As time goes by, the youth doesn’t recognize how connected they are to previous tragedies, more so when it comes to war. Some even say that they have no part in it. Nobuhiko Obayashi’s later years have been preoccupied in countering this idea. Casting Blossoms to the Sky is the first of Obayashi’s anti-war trilogy, with the film inviting its audience to follow a journalist rediscovering the city of Nagaoka after the 2011 Tohoku earthquake. There’s a certain dreamlike approach to the way the various war stories are weaved together, with vibrant frames, simple CGI, and prominent green screen that grants some distance between the audience and the actual wartime reality, but it’s no less potent as Reiko interviews those that remember the scars of the past, and the rituals, practices, and art they’ve taken up in response. Casting Blossoms is a depressing story about war and disaster, one that is a tough one to watch. But it never forgets the humanity, the kindness and love that allowed Japan to recover, the very qualities we must protect and remember in ourselves.

26. True Romance (1993)

best

8.1

Country

France, United States of America

Director

Tony Scott

Actors

Anna Levine, Anna Levine Thomson, Anna Thomson, April Freeman

Moods

Funny, Thrilling

True Romance is a wildly entertaining and twistedly enjoyable crime film, directed by Tony Scott (Top Gun) and written by a young Quentin Tarantino. It stars Christian Slater as a young nebbish comic book store employee named Clarence who falls in love with a prostitute named Alabama (Patricia Arquette), and sets his mind to rid her of her indebtedness to a volatile pimp named Drexel (Gary Oldman). The story eventually finds them absconding to California with a suitcase full of cocaine, with the intention of selling off their illicit cache to a Hollywood bigwig in order to pursue their dreams of freedom and opportunity. Replete with a remarkable cast of famous names and familiar faces (including Brad Pitt, Christopher Walken and even Val Kilmer as the ghost of Elvis), True Romance is a true 90’s-era classic. It showcases Tarantino’s trademark witty dialogue throughout, enmeshed with the savage humor and jarring violence that he has become so well known for. It’s very much an homage to Hollywood classics such as Bonnie and Clyde and Badlands (including a rousing score by Hans Zimmer inspired by George Tipton’s score for Badlands), and ultimately serves as one of Tarantino’s most underrated career accomplishments.

27. La Belle Noiseuse (1991)

best

8.1

Country

France, Switzerland

Director

Jacques Rivette

Actors

David Bursztein, Emmanuelle Béart, Jane Birkin, Marianne Denicourt

Moods

Challenging, Character-driven, Discussion-sparking

When it comes to work, most apply to a job, take a 9-5 role for some decades, and then retire once enough funds have been acquired, the body gives out, or they reach the statutory age in their respective countries. This path isn’t as straightforward for the artist. La Belle Noiseuse is a portrait of an artist in his later years, only making a return due to an unexpected muse. It is quite lengthy, almost four hours, so it may feel like a daunting task for casual film viewers, as much as it is for the painter, but the way Rivette dedicates the time to the etching, the turn of the page, the brush of the paint upon the paper feels so calming, with the artist and their muse at their most natural. It’s easy to deduce the inevitable connection that forms, but La Belle Noiseuse is much more interested in the creative process, rather than the romantic drama, more interested in exploring the way art endeavors to capture the soul, even when the muse continues to remain elusive.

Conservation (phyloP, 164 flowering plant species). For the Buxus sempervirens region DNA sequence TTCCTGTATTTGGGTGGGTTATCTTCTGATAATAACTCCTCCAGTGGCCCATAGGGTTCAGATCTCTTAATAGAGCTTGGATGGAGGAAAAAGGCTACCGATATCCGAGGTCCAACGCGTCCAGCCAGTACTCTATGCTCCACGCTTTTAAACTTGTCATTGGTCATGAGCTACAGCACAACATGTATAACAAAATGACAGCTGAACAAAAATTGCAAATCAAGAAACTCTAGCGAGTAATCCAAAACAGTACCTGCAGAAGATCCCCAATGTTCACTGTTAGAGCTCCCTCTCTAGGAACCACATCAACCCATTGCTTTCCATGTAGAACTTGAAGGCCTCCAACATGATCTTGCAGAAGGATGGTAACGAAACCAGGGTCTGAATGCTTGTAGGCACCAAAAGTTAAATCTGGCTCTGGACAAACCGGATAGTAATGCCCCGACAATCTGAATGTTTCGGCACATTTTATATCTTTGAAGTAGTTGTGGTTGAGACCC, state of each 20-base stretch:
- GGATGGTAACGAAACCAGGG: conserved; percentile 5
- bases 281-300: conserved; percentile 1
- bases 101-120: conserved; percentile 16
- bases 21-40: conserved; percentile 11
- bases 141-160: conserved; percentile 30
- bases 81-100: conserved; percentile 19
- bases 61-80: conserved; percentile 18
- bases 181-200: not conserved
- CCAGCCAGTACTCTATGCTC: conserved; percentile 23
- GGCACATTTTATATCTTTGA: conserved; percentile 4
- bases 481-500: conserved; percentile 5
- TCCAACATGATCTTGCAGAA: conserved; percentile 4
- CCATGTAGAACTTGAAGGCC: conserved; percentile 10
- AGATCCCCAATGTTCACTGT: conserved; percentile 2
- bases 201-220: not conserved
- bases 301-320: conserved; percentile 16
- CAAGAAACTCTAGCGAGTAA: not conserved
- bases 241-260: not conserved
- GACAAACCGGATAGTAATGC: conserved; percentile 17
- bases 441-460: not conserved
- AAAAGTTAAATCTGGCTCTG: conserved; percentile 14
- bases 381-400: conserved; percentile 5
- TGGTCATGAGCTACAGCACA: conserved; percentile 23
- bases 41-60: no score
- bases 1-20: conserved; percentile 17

28. Another Year (2010)

best

8.0

Country

UK, United Kingdom, United States of America

Director

Mike Leigh

Actors

Badi Uzzaman, Ben Roberts, David Bradley, David Hobbs

Moods

Feel-Good, Heart-warming, Romantic

This is a very nice movie about a lovely older couple named Tom and Gerri. It follows their lives for an entire year, as they work at their jobs, invite friends over for dinner, and work in their garden. They live modest but fulfilling lives, and they seem mostly happy and very much in love, a rarity in the movies. This probably sounds horribly boring to most people, but since Mike Leigh is the director, the film is instead a touching and realistic portrayal of love and how people spend their time together. We should all be so lucky as to live a life as charmed as the central couple in this film.

29. Stamped from the Beginning (2023)

best

8.0

Country

United States of America

Director

Roger Ross Williams

Actors

Alexa Rachelle Jennings, Angela Davis, Honorée Fanonne Jeffers, Ibram X. Kendi

Moods

Challenging, Discussion-sparking, Instructive

There’s no easy way to talk about racism – it’s a nebulous set of ideas that shift and change and manifests in numerous ways that many people can’t even identify as racism because of how prevalent it is. But Dr. Ibram X. Kendi has been able to write down a fairly comprehensive narrative that outlines key historical moments that shaped the world’s concept of race and Blackness, and this narrative is brought to the screen through vivid animations and strategic sequencing by director Roger Ross Williams in new Netflix release Stamped from the Beginning. It’s a provocative, passionate investigation, and it’s one that should be required viewing.

30. Stop Making Sense (1984)

7.9

Country

United States of America

Director

Jonathan Demme

Actors

Alex Weir, Bernie Worrell, Chris Frantz, David Byrne

Moods

Easy, Inspiring, Sunday

Widely regarded as one of the finest concert movies of all time, Stop Making Sense depicts musical innovators The Talking Heads at the height of their game. Directed by Jonathan Demme (The Silence of the Lambs, Philadelphia), and starring the eccentric and energetic David Byrne, the show is a marvel of perfectly executed choreography and mid-eighties musicality. Halfway through the set, one might think they’ve heard all of the hits, but they keep coming and coming. Before Beyonce was Queen, before Bieber was conceived, this film shows what is capable with a camera, a guitar, and some genius.